Playboy and ne'er-do-well Gordon Bates is dead. There are suspects aplenty. "From Headquarters" come the army of crime specialists - toxicologists, fingerprint experts, ballistic experts, and for good measure, authorities on the use of invisible ink.
Playboy and ne'er-do-well Gordon Bates is dead, that's for sure. But whodunit? That's not so sure. There are suspects aplenty. So From Headquarters comes the army of crime specialists - toxicologists, fingerprint experts, ballistic experts, technicians running data-card tabulations on Hollerith machines and, for good measure, authorities on the use of invisible ink - that know the howdunit can point to the who. George Brent and Eugene Pallette portray the lead crime dogs in this swift sniff-out of a killer that sifts through murderous means and motives at an engagingly pell-mell pace. William Dieterle (A Midsummer Night's Dream, The Hunchback of Notre Dame), on his way to A-list prominence, directs with great visual hubbub and flourish.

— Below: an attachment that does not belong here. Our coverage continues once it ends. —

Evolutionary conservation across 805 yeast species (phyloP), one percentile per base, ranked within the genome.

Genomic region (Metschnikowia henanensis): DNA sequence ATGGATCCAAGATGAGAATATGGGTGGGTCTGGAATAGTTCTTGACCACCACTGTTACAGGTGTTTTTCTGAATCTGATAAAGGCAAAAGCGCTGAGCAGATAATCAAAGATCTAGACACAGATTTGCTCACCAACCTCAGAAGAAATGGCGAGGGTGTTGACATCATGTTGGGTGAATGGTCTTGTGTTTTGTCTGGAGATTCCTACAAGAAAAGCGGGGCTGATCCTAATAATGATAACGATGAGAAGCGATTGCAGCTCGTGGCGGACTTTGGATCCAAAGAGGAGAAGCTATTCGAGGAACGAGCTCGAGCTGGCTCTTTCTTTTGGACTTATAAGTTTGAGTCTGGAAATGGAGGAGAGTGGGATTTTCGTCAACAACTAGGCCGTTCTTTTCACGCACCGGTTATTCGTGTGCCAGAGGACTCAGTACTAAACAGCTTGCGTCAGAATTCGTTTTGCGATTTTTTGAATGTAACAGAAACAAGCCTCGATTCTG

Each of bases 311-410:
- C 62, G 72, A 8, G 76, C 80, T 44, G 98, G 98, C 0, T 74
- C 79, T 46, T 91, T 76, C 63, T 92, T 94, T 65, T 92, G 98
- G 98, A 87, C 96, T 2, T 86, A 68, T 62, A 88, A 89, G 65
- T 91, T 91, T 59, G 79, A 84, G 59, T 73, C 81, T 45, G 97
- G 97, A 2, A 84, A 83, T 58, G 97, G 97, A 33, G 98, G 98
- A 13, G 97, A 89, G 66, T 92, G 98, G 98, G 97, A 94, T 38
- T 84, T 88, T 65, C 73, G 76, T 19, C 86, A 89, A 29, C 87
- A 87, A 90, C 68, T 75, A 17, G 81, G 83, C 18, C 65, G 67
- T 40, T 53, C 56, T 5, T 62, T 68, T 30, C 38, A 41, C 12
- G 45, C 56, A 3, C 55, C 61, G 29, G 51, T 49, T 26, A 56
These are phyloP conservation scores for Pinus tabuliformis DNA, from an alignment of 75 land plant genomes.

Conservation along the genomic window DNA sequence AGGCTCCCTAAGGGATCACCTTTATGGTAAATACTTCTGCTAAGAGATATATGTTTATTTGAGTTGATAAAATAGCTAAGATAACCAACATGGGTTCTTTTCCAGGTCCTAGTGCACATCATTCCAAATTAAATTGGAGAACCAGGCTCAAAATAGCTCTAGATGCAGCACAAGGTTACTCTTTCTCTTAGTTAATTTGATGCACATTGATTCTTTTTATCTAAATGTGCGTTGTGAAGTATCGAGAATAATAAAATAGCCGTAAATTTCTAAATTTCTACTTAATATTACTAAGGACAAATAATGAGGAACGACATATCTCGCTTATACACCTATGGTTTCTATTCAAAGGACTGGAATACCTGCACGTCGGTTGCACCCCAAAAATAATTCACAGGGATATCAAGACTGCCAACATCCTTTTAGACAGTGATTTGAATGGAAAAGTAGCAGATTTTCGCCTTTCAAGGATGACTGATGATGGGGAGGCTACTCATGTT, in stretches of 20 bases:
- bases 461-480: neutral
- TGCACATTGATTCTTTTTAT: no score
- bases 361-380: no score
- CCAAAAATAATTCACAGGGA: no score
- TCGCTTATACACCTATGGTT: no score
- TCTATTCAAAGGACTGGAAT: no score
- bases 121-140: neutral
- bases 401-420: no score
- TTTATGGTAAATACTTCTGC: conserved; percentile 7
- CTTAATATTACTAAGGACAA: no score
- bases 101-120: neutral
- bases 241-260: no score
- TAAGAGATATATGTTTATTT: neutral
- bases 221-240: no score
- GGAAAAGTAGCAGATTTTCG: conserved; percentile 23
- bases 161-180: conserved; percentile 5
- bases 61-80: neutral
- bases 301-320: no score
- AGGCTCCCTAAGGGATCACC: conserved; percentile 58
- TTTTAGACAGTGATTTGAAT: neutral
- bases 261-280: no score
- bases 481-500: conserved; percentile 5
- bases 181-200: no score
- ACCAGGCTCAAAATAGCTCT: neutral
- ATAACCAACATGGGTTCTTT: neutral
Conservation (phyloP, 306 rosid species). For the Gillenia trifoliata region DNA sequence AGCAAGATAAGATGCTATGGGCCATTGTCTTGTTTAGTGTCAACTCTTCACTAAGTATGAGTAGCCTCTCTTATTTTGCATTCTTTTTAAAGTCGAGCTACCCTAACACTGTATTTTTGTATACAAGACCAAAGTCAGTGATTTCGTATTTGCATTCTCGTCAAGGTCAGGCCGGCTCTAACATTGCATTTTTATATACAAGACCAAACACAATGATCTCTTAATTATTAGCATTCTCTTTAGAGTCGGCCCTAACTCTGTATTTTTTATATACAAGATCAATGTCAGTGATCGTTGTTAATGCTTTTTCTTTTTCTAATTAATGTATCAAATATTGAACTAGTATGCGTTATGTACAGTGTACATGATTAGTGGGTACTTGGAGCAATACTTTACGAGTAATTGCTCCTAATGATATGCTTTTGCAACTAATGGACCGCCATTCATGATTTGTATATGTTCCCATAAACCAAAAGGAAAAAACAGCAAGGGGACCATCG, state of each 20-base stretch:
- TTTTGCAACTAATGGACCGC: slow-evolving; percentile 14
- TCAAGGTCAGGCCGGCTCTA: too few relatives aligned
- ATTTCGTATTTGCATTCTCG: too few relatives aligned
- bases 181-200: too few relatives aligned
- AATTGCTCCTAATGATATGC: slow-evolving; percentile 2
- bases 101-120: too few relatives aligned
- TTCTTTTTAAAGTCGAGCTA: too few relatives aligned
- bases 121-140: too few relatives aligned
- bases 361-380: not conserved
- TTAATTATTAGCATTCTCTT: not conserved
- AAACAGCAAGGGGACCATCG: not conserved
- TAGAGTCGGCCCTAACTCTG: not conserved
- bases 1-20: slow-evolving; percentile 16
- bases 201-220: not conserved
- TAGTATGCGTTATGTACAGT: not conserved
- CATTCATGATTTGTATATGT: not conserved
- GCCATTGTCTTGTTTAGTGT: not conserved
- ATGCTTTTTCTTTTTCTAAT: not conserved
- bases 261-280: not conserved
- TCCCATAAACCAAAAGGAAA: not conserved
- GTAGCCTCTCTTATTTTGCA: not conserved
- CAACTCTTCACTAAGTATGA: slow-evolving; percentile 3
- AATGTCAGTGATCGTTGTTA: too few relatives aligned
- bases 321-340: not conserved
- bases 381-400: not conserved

In the tradition of BUREAU OF MISSING PERSONS, Warner Bros's FROM HEADQUARTERS offers a methodical, semi-documentary look at modern law-enforcement methods. The story concentrates on the investigation of a single murder. The victim, seemingly respectable, was actually a vicious blackmailer, a fact that brings several shady supporting characters into the story. Chief detective Stevens (George Brent) divides half his time to the tedium of police procedure and forensic work, and the other half to his romance with Lou Ann Winton (Margaret Lindsay), who may or may not be mixed up in the murder. Dorothy Burgess delivers a chillingly convincing performance as a cocaine addict, while comedian (and home-movie enthusiast) Ken Murray is equally effective as a snide reporter.
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